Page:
LW: What is the essence of ISA’s “Cybersecurity Social Contract” model, and how does it apply here?

Clinton: The social contract is a model that defines the government’s relationship with the private citizen or sector.  Originally articulated by philosophers like Locke and Rousseau, it redefined the citizens’ relationship with the state as being based, not on some divine right, but as an economic exchange between the state and the private individual. In a social contract the government provided services, like security or roads, in return for the individuals’ allegiance and support.

The model was adapted in the US in the early 20th century to stimulate the construction of our critical infrastructure. In the early 1900s telephones and electricity were being provided where they made economic sense – high density and affluent areas. In that social contract, the private phone and electric companies agreed to provide universal electric/phone service in return for the government essentially guaranteeing their rate of return. That social contract helped lead to rapid expansion and industrialization of the US, turning it from a minor regional player at the dawn of the 20th century into a major world player by WWI in the 1920s, and a superpower by the end of WWII in 1945.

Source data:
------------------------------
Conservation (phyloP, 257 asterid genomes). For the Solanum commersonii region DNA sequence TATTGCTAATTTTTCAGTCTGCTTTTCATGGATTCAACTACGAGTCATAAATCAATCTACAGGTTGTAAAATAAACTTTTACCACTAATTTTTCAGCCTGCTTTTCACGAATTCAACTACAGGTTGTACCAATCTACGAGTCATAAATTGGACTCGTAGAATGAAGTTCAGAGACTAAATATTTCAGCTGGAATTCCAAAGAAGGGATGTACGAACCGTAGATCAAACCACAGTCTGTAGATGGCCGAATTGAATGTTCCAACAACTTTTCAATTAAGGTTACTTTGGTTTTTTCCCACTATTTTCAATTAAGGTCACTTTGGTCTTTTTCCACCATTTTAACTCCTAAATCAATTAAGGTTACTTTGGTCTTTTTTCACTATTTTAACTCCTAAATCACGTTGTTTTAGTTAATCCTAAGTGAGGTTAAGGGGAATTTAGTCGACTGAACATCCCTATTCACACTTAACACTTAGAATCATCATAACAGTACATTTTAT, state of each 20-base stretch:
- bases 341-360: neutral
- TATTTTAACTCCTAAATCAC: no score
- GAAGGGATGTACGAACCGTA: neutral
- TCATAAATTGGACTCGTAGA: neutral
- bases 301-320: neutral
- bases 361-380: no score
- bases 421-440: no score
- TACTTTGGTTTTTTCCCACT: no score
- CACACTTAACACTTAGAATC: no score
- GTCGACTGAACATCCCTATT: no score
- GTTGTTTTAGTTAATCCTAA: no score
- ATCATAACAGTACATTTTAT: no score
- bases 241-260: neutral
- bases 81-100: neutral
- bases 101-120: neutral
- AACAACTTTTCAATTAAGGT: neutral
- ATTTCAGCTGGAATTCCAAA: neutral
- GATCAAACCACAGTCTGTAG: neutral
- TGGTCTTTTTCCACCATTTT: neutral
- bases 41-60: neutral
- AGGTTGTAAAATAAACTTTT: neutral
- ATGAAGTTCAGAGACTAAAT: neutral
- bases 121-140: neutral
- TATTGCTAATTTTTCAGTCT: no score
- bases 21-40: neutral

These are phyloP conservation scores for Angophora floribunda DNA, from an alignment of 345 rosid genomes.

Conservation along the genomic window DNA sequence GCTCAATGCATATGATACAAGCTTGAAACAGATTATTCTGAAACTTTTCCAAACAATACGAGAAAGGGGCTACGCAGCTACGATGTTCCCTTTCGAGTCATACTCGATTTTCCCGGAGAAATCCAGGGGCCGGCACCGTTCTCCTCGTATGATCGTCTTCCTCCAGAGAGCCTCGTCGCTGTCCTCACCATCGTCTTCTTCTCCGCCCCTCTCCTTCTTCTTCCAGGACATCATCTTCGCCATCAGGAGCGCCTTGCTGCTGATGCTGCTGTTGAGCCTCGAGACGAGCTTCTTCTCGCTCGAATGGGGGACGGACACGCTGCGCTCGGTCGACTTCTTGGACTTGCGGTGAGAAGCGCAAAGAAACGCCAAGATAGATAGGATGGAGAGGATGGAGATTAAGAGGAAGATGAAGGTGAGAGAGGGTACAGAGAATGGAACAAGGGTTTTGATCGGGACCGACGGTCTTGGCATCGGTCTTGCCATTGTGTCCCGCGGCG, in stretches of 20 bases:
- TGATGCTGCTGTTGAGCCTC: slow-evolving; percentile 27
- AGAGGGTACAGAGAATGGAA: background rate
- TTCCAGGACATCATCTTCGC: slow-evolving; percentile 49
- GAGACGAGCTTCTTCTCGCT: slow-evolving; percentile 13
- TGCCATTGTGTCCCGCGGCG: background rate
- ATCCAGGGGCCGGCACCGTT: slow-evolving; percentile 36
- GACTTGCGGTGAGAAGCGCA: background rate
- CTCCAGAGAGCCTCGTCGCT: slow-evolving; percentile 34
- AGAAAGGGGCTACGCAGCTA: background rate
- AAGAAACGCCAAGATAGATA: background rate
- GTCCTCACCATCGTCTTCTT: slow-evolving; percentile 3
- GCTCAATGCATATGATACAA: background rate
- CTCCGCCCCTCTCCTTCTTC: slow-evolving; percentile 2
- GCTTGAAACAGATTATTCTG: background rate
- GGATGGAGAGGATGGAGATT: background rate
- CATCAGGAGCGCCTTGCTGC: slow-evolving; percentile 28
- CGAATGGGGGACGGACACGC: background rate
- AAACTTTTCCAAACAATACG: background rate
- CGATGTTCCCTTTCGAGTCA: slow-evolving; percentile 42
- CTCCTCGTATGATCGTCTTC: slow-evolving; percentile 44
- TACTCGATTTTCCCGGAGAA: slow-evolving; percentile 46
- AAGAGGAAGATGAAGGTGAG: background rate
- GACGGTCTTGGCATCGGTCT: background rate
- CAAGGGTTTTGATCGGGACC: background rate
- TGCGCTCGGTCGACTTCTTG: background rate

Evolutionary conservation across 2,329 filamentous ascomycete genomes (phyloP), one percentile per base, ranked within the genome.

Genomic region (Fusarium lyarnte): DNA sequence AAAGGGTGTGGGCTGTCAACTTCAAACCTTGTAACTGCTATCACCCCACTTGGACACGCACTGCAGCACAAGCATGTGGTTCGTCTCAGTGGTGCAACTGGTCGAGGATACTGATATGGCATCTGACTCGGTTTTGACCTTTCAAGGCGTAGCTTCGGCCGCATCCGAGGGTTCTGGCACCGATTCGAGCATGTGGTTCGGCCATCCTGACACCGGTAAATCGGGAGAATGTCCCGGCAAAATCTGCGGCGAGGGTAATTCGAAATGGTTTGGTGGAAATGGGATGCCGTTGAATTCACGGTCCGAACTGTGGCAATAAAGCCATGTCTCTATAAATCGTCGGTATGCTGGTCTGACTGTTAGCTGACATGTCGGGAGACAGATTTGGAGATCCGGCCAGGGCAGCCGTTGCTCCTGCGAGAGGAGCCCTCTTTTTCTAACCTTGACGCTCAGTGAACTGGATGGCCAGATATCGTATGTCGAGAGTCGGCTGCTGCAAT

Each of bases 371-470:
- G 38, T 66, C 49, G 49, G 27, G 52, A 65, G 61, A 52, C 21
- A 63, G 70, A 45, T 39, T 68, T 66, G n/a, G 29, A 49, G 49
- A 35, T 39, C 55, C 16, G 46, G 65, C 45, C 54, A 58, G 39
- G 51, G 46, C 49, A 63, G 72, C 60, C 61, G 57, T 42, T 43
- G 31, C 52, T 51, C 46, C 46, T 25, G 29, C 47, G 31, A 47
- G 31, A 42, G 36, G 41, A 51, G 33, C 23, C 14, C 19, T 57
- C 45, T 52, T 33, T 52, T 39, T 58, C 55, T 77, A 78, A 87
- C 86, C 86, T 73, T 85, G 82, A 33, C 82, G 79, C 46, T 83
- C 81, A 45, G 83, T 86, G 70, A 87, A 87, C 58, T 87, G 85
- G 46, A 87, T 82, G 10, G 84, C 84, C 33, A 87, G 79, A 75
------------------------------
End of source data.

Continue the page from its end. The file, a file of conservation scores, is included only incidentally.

We need a similar social contract for cybersecurity. The private sector and the public sector are interconnected through the same internet. Moreover, the private sector,  including utilities, hospitals, manufacturing and IT, etc., is essentially on the front lines of national cyber defense. The private companies that own these entities provide security at a commercial-level based on their economics.  However commercial-level security is far more risk-tolerant than national level security.